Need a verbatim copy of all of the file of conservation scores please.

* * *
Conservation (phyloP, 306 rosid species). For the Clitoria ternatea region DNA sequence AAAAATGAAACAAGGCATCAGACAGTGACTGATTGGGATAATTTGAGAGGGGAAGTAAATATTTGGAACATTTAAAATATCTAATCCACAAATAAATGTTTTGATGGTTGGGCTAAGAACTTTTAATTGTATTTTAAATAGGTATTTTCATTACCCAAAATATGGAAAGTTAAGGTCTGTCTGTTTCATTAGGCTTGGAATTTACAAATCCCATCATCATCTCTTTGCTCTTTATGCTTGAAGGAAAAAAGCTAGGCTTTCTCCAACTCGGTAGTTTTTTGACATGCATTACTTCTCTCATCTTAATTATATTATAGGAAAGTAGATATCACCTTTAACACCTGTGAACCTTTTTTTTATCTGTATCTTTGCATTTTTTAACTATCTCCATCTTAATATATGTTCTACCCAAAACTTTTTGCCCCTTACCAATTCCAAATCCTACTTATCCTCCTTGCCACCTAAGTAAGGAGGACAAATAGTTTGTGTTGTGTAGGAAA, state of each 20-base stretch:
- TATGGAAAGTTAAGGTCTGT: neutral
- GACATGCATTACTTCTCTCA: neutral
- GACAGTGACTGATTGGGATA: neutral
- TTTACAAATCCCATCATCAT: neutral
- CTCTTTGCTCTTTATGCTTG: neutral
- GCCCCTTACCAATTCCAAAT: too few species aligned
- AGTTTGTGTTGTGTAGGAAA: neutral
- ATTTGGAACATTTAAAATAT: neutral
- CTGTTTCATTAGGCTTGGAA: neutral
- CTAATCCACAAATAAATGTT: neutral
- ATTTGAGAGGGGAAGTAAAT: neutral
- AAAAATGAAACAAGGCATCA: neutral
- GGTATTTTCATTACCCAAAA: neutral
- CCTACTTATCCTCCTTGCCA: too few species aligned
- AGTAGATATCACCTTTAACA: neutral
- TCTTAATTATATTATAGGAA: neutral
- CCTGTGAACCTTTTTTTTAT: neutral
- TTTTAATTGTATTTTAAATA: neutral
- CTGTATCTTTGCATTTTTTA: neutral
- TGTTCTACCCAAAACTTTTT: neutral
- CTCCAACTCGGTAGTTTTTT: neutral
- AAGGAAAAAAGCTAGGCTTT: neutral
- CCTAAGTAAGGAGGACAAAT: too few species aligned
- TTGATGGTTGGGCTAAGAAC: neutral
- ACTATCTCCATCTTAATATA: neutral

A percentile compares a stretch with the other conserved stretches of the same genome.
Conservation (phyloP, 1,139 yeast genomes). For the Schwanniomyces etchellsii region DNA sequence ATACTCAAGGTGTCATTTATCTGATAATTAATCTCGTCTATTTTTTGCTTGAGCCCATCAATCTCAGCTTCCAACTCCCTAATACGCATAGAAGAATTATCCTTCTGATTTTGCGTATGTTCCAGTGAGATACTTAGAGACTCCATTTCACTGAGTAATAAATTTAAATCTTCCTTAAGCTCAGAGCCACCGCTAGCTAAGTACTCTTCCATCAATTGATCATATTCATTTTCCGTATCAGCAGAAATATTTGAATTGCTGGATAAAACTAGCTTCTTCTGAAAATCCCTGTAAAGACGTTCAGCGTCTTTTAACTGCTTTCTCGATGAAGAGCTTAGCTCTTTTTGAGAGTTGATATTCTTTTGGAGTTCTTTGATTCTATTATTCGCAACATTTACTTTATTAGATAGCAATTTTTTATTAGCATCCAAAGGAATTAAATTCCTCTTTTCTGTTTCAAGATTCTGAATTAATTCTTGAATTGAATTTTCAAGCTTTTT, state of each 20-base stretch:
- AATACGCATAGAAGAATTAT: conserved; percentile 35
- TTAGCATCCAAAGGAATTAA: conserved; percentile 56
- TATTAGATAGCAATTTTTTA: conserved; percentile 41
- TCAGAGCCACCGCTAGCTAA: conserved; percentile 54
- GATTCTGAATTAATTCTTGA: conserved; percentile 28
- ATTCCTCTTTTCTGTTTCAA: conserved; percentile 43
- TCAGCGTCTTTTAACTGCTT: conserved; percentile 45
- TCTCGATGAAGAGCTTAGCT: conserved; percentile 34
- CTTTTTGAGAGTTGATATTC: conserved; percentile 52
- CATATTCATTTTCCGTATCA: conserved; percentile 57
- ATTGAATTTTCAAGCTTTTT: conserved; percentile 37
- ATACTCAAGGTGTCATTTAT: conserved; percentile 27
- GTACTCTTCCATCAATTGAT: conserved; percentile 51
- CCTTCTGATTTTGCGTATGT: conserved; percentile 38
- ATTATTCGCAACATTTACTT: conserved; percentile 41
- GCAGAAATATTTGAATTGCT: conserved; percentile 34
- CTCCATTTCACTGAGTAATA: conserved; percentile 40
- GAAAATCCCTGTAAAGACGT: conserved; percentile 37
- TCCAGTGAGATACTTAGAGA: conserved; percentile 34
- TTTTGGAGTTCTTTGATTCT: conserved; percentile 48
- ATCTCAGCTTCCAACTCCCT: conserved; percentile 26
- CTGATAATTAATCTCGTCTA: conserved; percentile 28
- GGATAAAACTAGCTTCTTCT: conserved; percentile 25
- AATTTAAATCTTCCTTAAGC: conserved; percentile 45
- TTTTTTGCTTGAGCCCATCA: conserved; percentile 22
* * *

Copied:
Conservation (phyloP, 306 rosid species). For the Clitoria ternatea region DNA sequence AAAAATGAAACAAGGCATCAGACAGTGACTGATTGGGATAATTTGAGAGGGGAAGTAAATATTTGGAACATTTAAAATATCTAATCCACAAATAAATGTTTTGATGGTTGGGCTAAGAACTTTTAATTGTATTTTAAATAGGTATTTTCATTACCCAAAATATGGAAAGTTAAGGTCTGTCTGTTTCATTAGGCTTGGAATTTACAAATCCCATCATCATCTCTTTGCTCTTTATGCTTGAAGGAAAAAAGCTAGGCTTTCTCCAACTCGGTAGTTTTTTGACATGCATTACTTCTCTCATCTTAATTATATTATAGGAAAGTAGATATCACCTTTAACACCTGTGAACCTTTTTTTTATCTGTATCTTTGCATTTTTTAACTATCTCCATCTTAATATATGTTCTACCCAAAACTTTTTGCCCCTTACCAATTCCAAATCCTACTTATCCTCCTTGCCACCTAAGTAAGGAGGACAAATAGTTTGTGTTGTGTAGGAAA, state of each 20-base stretch:
- TATGGAAAGTTAAGGTCTGT: neutral
- GACATGCATTACTTCTCTCA: neutral
- GACAGTGACTGATTGGGATA: neutral
- TTTACAAATCCCATCATCAT: neutral
- CTCTTTGCTCTTTATGCTTG: neutral
- GCCCCTTACCAATTCCAAAT: too few species aligned
- AGTTTGTGTTGTGTAGGAAA: neutral
- ATTTGGAACATTTAAAATAT: neutral
- CTGTTTCATTAGGCTTGGAA: neutral
- CTAATCCACAAATAAATGTT: neutral
- ATTTGAGAGGGGAAGTAAAT: neutral
- AAAAATGAAACAAGGCATCA: neutral
- GGTATTTTCATTACCCAAAA: neutral
- CCTACTTATCCTCCTTGCCA: too few species aligned
- AGTAGATATCACCTTTAACA: neutral
- TCTTAATTATATTATAGGAA: neutral
- CCTGTGAACCTTTTTTTTAT: neutral
- TTTTAATTGTATTTTAAATA: neutral
- CTGTATCTTTGCATTTTTTA: neutral
- TGTTCTACCCAAAACTTTTT: neutral
- CTCCAACTCGGTAGTTTTTT: neutral
- AAGGAAAAAAGCTAGGCTTT: neutral
- CCTAAGTAAGGAGGACAAAT: too few species aligned
- TTGATGGTTGGGCTAAGAAC: neutral
- ACTATCTCCATCTTAATATA: neutral

A percentile compares a stretch with the other conserved stretches of the same genome.
Conservation (phyloP, 1,139 yeast genomes). For the Schwanniomyces etchellsii region DNA sequence ATACTCAAGGTGTCATTTATCTGATAATTAATCTCGTCTATTTTTTGCTTGAGCCCATCAATCTCAGCTTCCAACTCCCTAATACGCATAGAAGAATTATCCTTCTGATTTTGCGTATGTTCCAGTGAGATACTTAGAGACTCCATTTCACTGAGTAATAAATTTAAATCTTCCTTAAGCTCAGAGCCACCGCTAGCTAAGTACTCTTCCATCAATTGATCATATTCATTTTCCGTATCAGCAGAAATATTTGAATTGCTGGATAAAACTAGCTTCTTCTGAAAATCCCTGTAAAGACGTTCAGCGTCTTTTAACTGCTTTCTCGATGAAGAGCTTAGCTCTTTTTGAGAGTTGATATTCTTTTGGAGTTCTTTGATTCTATTATTCGCAACATTTACTTTATTAGATAGCAATTTTTTATTAGCATCCAAAGGAATTAAATTCCTCTTTTCTGTTTCAAGATTCTGAATTAATTCTTGAATTGAATTTTCAAGCTTTTT, state of each 20-base stretch:
- AATACGCATAGAAGAATTAT: conserved; percentile 35
- TTAGCATCCAAAGGAATTAA: conserved; percentile 56
- TATTAGATAGCAATTTTTTA: conserved; percentile 41
- TCAGAGCCACCGCTAGCTAA: conserved; percentile 54
- GATTCTGAATTAATTCTTGA: conserved; percentile 28
- ATTCCTCTTTTCTGTTTCAA: conserved; percentile 43
- TCAGCGTCTTTTAACTGCTT: conserved; percentile 45
- TCTCGATGAAGAGCTTAGCT: conserved; percentile 34
- CTTTTTGAGAGTTGATATTC: conserved; percentile 52
- CATATTCATTTTCCGTATCA: conserved; percentile 57
- ATTGAATTTTCAAGCTTTTT: conserved; percentile 37
- ATACTCAAGGTGTCATTTAT: conserved; percentile 27
- GTACTCTTCCATCAATTGAT: conserved; percentile 51
- CCTTCTGATTTTGCGTATGT: conserved; percentile 38
- ATTATTCGCAACATTTACTT: conserved; percentile 41
- GCAGAAATATTTGAATTGCT: conserved; percentile 34
- CTCCATTTCACTGAGTAATA: conserved; percentile 40
- GAAAATCCCTGTAAAGACGT: conserved; percentile 37
- TCCAGTGAGATACTTAGAGA: conserved; percentile 34
- TTTTGGAGTTCTTTGATTCT: conserved; percentile 48
- ATCTCAGCTTCCAACTCCCT: conserved; percentile 26
- CTGATAATTAATCTCGTCTA: conserved; percentile 28
- GGATAAAACTAGCTTCTTCT: conserved; percentile 25
- AATTTAAATCTTCCTTAAGC: conserved; percentile 45
- TTTTTTGCTTGAGCCCATCA: conserved; percentile 22